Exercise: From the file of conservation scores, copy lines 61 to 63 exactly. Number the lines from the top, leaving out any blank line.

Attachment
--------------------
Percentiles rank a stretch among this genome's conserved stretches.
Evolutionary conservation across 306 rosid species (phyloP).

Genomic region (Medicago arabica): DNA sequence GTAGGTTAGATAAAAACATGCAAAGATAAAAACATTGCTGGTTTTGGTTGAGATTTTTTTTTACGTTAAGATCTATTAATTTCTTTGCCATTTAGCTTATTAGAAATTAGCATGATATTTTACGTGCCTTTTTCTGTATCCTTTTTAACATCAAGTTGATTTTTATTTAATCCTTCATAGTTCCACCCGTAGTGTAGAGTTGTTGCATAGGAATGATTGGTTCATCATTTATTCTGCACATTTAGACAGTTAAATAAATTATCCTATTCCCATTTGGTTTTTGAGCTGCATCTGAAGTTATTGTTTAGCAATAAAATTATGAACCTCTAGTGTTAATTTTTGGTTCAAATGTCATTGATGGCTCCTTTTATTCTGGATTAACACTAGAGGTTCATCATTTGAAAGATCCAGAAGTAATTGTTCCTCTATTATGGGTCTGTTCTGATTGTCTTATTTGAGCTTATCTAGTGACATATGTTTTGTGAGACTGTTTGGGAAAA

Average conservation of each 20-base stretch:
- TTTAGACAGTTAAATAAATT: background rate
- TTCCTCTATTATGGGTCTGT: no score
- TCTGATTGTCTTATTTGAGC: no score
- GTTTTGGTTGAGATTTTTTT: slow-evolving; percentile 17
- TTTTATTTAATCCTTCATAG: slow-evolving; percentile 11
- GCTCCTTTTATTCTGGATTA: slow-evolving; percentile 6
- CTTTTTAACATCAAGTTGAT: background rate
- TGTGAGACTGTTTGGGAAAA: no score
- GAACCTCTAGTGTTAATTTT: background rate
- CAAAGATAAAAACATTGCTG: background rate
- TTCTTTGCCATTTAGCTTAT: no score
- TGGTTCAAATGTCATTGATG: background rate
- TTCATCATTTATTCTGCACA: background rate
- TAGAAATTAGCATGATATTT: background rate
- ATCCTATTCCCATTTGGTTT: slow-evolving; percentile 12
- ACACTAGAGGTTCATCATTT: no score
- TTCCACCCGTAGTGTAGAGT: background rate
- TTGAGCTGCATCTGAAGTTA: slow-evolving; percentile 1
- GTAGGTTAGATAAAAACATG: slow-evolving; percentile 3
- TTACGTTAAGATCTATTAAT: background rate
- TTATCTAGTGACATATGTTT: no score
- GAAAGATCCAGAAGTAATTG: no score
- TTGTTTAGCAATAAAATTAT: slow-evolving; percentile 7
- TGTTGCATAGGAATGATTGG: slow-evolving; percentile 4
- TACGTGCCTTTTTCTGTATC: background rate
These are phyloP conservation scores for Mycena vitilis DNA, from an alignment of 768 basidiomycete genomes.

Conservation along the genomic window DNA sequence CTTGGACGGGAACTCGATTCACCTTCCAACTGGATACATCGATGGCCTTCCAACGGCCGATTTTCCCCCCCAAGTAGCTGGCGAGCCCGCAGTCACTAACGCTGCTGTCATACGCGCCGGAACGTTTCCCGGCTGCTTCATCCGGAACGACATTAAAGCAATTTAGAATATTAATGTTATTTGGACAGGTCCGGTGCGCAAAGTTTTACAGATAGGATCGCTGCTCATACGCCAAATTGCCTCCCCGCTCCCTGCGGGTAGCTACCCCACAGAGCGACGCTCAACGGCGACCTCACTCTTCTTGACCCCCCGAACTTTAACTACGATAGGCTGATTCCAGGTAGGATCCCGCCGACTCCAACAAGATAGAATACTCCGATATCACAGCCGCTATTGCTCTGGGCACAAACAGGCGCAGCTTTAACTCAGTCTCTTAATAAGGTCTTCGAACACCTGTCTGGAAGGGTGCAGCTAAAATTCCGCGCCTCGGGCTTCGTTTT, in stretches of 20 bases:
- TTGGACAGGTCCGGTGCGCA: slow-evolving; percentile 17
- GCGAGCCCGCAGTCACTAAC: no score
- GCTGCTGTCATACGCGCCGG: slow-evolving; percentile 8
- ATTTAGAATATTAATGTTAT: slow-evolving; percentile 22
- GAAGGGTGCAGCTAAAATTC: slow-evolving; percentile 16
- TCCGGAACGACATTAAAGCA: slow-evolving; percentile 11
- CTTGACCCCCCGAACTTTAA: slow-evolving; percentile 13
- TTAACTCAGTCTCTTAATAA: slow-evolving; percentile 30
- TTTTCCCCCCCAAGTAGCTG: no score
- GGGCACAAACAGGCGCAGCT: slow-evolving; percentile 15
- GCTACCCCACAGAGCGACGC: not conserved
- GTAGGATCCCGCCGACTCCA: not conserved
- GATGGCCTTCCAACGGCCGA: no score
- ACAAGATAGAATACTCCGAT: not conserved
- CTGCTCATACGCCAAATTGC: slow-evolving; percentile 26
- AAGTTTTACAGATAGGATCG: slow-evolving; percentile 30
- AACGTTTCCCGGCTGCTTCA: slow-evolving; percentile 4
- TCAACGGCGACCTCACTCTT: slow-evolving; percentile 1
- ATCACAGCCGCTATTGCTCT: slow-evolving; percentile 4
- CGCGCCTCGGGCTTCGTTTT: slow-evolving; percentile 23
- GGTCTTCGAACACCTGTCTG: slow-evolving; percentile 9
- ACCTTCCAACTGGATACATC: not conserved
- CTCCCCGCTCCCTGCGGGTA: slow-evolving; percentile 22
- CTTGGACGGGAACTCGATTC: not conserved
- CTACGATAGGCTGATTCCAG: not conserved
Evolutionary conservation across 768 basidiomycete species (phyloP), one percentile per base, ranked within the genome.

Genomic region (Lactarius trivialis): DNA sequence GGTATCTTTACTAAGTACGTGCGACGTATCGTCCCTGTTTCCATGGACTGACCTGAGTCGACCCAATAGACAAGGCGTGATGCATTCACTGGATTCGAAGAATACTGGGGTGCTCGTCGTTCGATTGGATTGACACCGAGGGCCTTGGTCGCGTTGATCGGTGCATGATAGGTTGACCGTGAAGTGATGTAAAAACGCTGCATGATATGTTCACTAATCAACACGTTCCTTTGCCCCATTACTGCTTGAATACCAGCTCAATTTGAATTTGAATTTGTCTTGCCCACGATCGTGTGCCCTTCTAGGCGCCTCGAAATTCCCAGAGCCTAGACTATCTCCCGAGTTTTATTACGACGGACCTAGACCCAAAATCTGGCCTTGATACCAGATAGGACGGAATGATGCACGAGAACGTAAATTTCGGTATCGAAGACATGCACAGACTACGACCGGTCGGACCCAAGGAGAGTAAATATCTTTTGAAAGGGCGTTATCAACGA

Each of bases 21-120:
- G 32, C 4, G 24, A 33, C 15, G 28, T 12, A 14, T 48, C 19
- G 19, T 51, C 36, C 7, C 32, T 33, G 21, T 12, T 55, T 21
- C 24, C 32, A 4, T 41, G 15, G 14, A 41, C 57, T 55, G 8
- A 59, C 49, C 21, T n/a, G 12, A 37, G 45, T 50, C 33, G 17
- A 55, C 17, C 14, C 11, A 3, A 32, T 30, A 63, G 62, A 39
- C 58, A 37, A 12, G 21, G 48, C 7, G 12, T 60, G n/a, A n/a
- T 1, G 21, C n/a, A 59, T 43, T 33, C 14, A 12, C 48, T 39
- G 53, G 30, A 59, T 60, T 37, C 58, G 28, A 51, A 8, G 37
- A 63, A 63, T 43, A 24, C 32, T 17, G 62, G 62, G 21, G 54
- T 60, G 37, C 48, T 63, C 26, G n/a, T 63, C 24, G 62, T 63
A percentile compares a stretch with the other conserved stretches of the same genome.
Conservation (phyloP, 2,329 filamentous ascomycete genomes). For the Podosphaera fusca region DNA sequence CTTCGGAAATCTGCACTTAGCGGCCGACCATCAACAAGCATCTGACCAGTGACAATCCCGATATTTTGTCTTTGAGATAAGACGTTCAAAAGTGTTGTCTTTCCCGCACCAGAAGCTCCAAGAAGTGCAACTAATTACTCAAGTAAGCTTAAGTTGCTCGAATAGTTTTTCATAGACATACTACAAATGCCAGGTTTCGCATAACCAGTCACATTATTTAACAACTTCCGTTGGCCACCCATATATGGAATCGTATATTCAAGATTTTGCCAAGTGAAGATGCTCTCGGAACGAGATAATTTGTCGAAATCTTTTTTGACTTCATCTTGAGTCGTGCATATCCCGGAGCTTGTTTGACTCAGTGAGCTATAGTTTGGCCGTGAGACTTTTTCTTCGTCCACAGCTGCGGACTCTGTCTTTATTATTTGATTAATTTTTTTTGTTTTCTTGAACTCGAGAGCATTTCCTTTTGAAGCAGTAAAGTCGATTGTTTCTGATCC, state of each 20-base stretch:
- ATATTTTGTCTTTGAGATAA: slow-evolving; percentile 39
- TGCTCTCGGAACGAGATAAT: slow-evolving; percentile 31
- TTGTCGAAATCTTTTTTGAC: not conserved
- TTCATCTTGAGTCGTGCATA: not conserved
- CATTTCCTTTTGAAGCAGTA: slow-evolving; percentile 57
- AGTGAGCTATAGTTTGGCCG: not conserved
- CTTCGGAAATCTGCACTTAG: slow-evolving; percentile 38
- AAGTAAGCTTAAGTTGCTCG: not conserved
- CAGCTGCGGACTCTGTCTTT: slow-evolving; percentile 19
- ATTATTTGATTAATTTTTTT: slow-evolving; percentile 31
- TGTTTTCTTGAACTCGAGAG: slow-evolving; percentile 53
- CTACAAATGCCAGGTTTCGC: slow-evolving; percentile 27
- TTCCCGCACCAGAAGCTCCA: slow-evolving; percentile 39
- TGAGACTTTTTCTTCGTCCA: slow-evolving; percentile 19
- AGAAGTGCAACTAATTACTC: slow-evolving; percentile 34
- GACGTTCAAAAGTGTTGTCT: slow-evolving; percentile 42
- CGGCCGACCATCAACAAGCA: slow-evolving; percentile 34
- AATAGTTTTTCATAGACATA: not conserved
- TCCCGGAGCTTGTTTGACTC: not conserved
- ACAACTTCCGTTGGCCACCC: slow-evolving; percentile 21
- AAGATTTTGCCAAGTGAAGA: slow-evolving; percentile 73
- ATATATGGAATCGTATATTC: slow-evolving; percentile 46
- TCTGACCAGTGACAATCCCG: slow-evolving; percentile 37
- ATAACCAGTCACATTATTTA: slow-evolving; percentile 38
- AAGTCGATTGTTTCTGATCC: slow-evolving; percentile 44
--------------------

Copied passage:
- G 19, T 51, C 36, C 7, C 32, T 33, G 21, T 12, T 55, T 21
- C 24, C 32, A 4, T 41, G 15, G 14, A 41, C 57, T 55, G 8
- A 59, C 49, C 21, T n/a, G 12, A 37, G 45, T 50, C 33, G 17